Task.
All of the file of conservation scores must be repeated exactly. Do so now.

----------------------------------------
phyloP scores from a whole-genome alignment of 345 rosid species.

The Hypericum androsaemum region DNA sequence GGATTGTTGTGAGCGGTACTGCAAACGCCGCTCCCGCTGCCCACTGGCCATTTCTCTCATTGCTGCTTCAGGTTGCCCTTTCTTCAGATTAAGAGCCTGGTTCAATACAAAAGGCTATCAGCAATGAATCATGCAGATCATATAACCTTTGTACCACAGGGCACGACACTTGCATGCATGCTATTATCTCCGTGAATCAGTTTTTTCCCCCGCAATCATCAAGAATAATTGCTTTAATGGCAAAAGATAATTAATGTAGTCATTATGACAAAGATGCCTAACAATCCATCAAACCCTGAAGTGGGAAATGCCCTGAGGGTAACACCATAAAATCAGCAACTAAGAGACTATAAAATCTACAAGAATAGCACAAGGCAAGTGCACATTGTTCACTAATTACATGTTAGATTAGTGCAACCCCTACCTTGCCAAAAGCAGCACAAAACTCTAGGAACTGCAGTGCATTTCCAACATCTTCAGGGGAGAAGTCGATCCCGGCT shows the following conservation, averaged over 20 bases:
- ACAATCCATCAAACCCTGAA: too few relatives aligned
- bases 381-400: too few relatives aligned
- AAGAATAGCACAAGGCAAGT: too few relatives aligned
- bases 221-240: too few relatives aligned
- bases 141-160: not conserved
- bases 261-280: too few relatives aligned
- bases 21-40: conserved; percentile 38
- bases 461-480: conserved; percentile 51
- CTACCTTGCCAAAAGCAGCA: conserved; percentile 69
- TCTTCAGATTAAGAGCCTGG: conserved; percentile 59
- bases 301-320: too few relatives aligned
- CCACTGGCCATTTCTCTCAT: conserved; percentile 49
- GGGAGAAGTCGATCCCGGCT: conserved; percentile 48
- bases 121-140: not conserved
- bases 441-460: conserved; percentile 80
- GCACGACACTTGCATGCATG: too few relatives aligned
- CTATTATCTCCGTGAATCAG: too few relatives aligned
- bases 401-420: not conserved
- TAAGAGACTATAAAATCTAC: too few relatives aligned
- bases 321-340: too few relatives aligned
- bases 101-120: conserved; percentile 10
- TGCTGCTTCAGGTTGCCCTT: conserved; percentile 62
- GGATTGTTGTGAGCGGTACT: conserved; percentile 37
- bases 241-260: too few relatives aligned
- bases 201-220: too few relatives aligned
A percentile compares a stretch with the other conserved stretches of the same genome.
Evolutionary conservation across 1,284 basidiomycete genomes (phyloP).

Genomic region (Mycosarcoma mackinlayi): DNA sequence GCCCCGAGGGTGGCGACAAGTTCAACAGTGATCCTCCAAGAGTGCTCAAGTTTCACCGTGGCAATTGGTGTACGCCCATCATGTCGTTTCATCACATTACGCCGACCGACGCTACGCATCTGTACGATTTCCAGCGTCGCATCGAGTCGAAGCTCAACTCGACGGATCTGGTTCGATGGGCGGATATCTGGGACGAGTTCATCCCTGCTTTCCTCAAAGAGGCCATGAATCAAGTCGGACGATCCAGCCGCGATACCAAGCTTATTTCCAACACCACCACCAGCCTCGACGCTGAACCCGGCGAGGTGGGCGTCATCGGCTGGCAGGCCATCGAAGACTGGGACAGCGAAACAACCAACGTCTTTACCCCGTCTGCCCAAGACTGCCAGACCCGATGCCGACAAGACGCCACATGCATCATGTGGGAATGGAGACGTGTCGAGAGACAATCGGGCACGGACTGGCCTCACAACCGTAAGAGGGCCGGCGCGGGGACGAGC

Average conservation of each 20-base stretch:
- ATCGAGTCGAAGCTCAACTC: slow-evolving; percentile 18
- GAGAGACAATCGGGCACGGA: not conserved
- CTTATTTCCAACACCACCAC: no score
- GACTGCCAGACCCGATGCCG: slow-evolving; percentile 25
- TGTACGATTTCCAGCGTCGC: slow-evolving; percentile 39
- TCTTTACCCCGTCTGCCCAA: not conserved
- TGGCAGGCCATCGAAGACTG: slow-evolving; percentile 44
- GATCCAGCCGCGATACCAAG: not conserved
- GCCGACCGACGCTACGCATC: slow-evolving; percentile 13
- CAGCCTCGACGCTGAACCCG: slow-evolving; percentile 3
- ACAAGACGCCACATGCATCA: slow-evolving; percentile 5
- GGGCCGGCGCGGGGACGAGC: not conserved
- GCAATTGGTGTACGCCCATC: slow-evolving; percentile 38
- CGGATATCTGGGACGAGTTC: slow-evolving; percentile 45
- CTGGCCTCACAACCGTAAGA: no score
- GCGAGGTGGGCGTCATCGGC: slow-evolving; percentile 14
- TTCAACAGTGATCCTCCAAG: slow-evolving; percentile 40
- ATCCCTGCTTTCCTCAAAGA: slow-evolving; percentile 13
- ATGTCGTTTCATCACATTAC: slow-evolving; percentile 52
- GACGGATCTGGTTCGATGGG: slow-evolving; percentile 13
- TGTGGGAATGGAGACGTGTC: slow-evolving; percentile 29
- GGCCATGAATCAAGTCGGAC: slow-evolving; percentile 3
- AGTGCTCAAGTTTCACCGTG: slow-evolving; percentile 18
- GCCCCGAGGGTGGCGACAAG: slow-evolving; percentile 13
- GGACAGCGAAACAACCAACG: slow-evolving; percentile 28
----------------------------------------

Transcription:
phyloP scores from a whole-genome alignment of 345 rosid species.

The Hypericum androsaemum region DNA sequence GGATTGTTGTGAGCGGTACTGCAAACGCCGCTCCCGCTGCCCACTGGCCATTTCTCTCATTGCTGCTTCAGGTTGCCCTTTCTTCAGATTAAGAGCCTGGTTCAATACAAAAGGCTATCAGCAATGAATCATGCAGATCATATAACCTTTGTACCACAGGGCACGACACTTGCATGCATGCTATTATCTCCGTGAATCAGTTTTTTCCCCCGCAATCATCAAGAATAATTGCTTTAATGGCAAAAGATAATTAATGTAGTCATTATGACAAAGATGCCTAACAATCCATCAAACCCTGAAGTGGGAAATGCCCTGAGGGTAACACCATAAAATCAGCAACTAAGAGACTATAAAATCTACAAGAATAGCACAAGGCAAGTGCACATTGTTCACTAATTACATGTTAGATTAGTGCAACCCCTACCTTGCCAAAAGCAGCACAAAACTCTAGGAACTGCAGTGCATTTCCAACATCTTCAGGGGAGAAGTCGATCCCGGCT shows the following conservation, averaged over 20 bases:
- ACAATCCATCAAACCCTGAA: too few relatives aligned
- bases 381-400: too few relatives aligned
- AAGAATAGCACAAGGCAAGT: too few relatives aligned
- bases 221-240: too few relatives aligned
- bases 141-160: not conserved
- bases 261-280: too few relatives aligned
- bases 21-40: conserved; percentile 38
- bases 461-480: conserved; percentile 51
- CTACCTTGCCAAAAGCAGCA: conserved; percentile 69
- TCTTCAGATTAAGAGCCTGG: conserved; percentile 59
- bases 301-320: too few relatives aligned
- CCACTGGCCATTTCTCTCAT: conserved; percentile 49
- GGGAGAAGTCGATCCCGGCT: conserved; percentile 48
- bases 121-140: not conserved
- bases 441-460: conserved; percentile 80
- GCACGACACTTGCATGCATG: too few relatives aligned
- CTATTATCTCCGTGAATCAG: too few relatives aligned
- bases 401-420: not conserved
- TAAGAGACTATAAAATCTAC: too few relatives aligned
- bases 321-340: too few relatives aligned
- bases 101-120: conserved; percentile 10
- TGCTGCTTCAGGTTGCCCTT: conserved; percentile 62
- GGATTGTTGTGAGCGGTACT: conserved; percentile 37
- bases 241-260: too few relatives aligned
- bases 201-220: too few relatives aligned
A percentile compares a stretch with the other conserved stretches of the same genome.
Evolutionary conservation across 1,284 basidiomycete genomes (phyloP).

Genomic region (Mycosarcoma mackinlayi): DNA sequence GCCCCGAGGGTGGCGACAAGTTCAACAGTGATCCTCCAAGAGTGCTCAAGTTTCACCGTGGCAATTGGTGTACGCCCATCATGTCGTTTCATCACATTACGCCGACCGACGCTACGCATCTGTACGATTTCCAGCGTCGCATCGAGTCGAAGCTCAACTCGACGGATCTGGTTCGATGGGCGGATATCTGGGACGAGTTCATCCCTGCTTTCCTCAAAGAGGCCATGAATCAAGTCGGACGATCCAGCCGCGATACCAAGCTTATTTCCAACACCACCACCAGCCTCGACGCTGAACCCGGCGAGGTGGGCGTCATCGGCTGGCAGGCCATCGAAGACTGGGACAGCGAAACAACCAACGTCTTTACCCCGTCTGCCCAAGACTGCCAGACCCGATGCCGACAAGACGCCACATGCATCATGTGGGAATGGAGACGTGTCGAGAGACAATCGGGCACGGACTGGCCTCACAACCGTAAGAGGGCCGGCGCGGGGACGAGC

Average conservation of each 20-base stretch:
- ATCGAGTCGAAGCTCAACTC: slow-evolving; percentile 18
- GAGAGACAATCGGGCACGGA: not conserved
- CTTATTTCCAACACCACCAC: no score
- GACTGCCAGACCCGATGCCG: slow-evolving; percentile 25
- TGTACGATTTCCAGCGTCGC: slow-evolving; percentile 39
- TCTTTACCCCGTCTGCCCAA: not conserved
- TGGCAGGCCATCGAAGACTG: slow-evolving; percentile 44
- GATCCAGCCGCGATACCAAG: not conserved
- GCCGACCGACGCTACGCATC: slow-evolving; percentile 13
- CAGCCTCGACGCTGAACCCG: slow-evolving; percentile 3
- ACAAGACGCCACATGCATCA: slow-evolving; percentile 5
- GGGCCGGCGCGGGGACGAGC: not conserved
- GCAATTGGTGTACGCCCATC: slow-evolving; percentile 38
- CGGATATCTGGGACGAGTTC: slow-evolving; percentile 45
- CTGGCCTCACAACCGTAAGA: no score
- GCGAGGTGGGCGTCATCGGC: slow-evolving; percentile 14
- TTCAACAGTGATCCTCCAAG: slow-evolving; percentile 40
- ATCCCTGCTTTCCTCAAAGA: slow-evolving; percentile 13
- ATGTCGTTTCATCACATTAC: slow-evolving; percentile 52
- GACGGATCTGGTTCGATGGG: slow-evolving; percentile 13
- TGTGGGAATGGAGACGTGTC: slow-evolving; percentile 29
- GGCCATGAATCAAGTCGGAC: slow-evolving; percentile 3
- AGTGCTCAAGTTTCACCGTG: slow-evolving; percentile 18
- GCCCCGAGGGTGGCGACAAG: slow-evolving; percentile 13
- GGACAGCGAAACAACCAACG: slow-evolving; percentile 28